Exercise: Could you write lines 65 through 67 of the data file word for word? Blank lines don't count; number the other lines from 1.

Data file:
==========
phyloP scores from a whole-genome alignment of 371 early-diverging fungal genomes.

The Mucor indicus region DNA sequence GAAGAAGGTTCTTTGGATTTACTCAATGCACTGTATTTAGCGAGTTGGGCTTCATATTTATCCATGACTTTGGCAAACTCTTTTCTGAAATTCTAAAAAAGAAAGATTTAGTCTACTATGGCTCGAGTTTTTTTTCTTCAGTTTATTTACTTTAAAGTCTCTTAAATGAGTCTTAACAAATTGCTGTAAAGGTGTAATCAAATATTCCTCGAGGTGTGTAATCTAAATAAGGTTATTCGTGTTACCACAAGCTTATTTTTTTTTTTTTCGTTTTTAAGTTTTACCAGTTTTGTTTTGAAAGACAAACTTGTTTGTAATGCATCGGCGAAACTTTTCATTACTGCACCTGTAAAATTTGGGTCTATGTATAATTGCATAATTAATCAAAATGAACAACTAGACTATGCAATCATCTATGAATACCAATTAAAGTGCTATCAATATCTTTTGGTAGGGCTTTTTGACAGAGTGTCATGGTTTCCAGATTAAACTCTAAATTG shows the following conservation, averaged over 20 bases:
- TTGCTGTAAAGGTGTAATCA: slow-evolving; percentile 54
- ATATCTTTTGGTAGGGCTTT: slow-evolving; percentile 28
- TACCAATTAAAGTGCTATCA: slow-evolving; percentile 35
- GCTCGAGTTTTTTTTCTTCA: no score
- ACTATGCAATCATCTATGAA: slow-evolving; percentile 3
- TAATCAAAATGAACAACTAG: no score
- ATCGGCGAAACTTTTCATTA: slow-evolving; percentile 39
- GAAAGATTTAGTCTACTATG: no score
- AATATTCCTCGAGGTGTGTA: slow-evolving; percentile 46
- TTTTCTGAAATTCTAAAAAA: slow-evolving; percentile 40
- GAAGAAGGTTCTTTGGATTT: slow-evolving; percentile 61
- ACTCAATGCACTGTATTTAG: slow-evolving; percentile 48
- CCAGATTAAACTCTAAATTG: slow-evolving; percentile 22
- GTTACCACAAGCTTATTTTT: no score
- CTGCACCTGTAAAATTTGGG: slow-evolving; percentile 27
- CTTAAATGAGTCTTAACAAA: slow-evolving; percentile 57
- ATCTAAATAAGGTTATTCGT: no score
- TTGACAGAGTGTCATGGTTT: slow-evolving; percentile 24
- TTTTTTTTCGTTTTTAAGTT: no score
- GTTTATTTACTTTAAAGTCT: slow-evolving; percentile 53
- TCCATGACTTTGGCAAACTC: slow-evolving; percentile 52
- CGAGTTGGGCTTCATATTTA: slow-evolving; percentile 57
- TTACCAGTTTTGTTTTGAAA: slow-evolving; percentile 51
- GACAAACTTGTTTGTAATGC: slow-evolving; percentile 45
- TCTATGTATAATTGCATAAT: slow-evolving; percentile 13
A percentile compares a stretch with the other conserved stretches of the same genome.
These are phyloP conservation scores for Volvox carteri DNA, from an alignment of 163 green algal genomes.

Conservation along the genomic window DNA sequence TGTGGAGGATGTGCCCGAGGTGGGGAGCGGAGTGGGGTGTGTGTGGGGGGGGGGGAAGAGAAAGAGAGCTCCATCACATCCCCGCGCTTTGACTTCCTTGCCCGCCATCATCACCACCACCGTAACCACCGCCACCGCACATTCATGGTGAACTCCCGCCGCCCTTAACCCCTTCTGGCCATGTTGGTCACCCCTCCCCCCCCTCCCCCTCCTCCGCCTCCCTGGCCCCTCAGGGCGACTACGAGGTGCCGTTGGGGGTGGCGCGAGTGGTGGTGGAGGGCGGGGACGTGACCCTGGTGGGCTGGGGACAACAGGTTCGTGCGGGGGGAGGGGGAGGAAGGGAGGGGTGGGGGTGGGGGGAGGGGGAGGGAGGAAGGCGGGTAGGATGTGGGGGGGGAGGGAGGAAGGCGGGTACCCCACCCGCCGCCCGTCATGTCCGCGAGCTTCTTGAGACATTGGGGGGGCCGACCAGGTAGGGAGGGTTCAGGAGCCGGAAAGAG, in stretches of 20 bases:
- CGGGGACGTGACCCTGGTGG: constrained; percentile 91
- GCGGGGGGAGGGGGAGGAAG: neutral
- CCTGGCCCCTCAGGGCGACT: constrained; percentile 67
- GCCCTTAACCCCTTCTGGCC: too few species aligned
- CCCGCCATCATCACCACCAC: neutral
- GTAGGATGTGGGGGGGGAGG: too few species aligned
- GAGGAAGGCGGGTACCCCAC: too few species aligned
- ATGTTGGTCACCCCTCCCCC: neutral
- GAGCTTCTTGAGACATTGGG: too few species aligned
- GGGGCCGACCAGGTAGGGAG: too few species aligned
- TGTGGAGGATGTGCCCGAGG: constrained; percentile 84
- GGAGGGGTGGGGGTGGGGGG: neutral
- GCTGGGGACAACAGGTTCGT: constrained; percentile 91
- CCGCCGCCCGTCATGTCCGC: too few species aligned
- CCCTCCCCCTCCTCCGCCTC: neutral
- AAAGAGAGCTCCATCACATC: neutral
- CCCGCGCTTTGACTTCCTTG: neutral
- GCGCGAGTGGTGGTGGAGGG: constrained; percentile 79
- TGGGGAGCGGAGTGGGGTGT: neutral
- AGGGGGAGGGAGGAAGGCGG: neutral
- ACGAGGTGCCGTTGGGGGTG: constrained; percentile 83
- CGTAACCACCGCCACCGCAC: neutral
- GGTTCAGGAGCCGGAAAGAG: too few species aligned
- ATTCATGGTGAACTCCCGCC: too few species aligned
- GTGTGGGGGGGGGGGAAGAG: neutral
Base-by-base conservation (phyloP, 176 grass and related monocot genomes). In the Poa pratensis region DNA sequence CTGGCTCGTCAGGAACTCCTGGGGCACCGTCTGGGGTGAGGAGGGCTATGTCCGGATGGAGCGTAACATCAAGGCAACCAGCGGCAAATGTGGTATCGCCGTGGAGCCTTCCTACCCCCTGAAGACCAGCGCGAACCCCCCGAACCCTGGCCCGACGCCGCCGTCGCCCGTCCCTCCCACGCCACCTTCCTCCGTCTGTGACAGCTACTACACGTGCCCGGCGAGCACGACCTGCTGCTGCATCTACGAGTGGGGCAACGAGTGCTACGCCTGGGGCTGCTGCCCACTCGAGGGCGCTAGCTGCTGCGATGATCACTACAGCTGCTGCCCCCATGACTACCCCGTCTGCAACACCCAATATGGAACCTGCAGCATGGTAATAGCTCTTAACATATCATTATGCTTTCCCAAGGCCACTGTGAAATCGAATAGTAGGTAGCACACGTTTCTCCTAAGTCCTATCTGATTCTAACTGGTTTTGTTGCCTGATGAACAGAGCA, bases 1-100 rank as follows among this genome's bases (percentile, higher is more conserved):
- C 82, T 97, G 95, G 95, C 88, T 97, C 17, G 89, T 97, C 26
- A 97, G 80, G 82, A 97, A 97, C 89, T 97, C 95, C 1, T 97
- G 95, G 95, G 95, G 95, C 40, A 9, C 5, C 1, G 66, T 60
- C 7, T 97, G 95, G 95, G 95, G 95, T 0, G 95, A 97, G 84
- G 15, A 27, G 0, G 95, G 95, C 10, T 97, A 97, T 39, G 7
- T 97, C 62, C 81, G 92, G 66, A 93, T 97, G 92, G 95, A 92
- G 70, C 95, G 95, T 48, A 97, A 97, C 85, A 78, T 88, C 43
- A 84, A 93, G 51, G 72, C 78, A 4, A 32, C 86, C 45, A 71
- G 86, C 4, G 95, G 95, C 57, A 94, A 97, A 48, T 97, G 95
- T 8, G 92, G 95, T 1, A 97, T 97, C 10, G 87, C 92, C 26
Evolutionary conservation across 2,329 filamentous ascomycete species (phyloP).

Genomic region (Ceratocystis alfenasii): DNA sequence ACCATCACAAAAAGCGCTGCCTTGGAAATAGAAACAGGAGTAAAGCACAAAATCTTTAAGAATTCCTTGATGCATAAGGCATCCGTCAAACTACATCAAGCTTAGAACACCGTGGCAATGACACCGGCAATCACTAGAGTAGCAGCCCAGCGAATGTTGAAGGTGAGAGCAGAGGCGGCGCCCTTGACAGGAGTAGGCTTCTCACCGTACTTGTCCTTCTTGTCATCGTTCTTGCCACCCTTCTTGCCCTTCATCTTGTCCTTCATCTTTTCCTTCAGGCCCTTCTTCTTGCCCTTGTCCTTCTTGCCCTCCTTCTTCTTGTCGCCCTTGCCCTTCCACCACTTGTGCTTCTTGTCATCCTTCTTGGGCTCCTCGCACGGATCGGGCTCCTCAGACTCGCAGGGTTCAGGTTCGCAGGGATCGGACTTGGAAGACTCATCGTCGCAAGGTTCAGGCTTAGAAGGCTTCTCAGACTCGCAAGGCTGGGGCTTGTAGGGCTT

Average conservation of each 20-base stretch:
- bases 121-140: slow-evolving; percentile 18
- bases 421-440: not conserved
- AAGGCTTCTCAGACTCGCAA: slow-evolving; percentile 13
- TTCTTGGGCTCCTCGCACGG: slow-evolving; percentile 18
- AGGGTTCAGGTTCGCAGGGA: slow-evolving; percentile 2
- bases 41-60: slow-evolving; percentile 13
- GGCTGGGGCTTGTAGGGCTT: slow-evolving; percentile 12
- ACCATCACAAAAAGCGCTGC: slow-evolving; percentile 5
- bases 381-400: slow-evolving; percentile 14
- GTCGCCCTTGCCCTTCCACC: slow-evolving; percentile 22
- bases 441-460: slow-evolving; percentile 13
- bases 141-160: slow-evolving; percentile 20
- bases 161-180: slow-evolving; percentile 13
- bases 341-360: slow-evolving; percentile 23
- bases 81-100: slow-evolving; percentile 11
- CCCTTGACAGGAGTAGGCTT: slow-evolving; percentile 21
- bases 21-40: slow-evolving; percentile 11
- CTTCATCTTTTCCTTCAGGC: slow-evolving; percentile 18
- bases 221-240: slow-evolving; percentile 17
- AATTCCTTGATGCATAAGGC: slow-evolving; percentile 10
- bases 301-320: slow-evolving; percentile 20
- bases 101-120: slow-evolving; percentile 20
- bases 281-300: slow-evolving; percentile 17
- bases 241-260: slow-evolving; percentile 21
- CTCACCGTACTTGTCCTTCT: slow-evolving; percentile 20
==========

- G 86, C 4, G 95, G 95, C 57, A 94, A 97, A 48, T 97, G 95
- T 8, G 92, G 95, T 1, A 97, T 97, C 10, G 87, C 92, C 26
Evolutionary conservation across 2,329 filamentous ascomycete species (phyloP).